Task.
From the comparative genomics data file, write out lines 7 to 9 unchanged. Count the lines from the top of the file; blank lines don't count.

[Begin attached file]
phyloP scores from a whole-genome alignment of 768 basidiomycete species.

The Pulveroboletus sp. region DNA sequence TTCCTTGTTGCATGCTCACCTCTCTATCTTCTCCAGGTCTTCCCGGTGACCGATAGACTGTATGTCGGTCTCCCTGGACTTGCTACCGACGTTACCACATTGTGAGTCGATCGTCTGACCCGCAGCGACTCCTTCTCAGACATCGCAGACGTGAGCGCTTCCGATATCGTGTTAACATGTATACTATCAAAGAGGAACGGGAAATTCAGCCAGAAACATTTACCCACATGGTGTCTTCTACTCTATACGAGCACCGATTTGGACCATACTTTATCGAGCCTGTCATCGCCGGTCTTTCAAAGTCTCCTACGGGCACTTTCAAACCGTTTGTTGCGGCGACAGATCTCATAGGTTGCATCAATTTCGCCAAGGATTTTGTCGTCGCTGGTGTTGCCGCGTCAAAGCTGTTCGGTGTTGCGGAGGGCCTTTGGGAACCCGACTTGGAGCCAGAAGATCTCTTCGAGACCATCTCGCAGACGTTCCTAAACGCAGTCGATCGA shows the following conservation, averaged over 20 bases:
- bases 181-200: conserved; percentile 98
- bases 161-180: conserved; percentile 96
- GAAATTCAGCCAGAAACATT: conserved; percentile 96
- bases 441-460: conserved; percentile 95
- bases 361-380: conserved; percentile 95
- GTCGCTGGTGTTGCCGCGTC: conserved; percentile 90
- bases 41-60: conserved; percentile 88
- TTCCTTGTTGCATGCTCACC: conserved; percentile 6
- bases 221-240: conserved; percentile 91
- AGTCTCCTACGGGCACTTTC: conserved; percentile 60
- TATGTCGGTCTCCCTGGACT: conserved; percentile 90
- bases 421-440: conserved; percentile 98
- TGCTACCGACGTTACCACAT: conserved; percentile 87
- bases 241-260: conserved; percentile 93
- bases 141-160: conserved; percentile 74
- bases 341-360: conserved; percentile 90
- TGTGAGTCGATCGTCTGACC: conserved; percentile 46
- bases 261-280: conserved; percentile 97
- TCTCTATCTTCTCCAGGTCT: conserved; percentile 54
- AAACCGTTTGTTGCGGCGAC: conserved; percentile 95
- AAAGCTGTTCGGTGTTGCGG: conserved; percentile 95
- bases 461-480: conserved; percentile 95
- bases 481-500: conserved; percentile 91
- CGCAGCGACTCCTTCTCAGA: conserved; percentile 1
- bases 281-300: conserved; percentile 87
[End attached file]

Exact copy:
- bases 361-380: conserved; percentile 95
- GTCGCTGGTGTTGCCGCGTC: conserved; percentile 90
- bases 41-60: conserved; percentile 88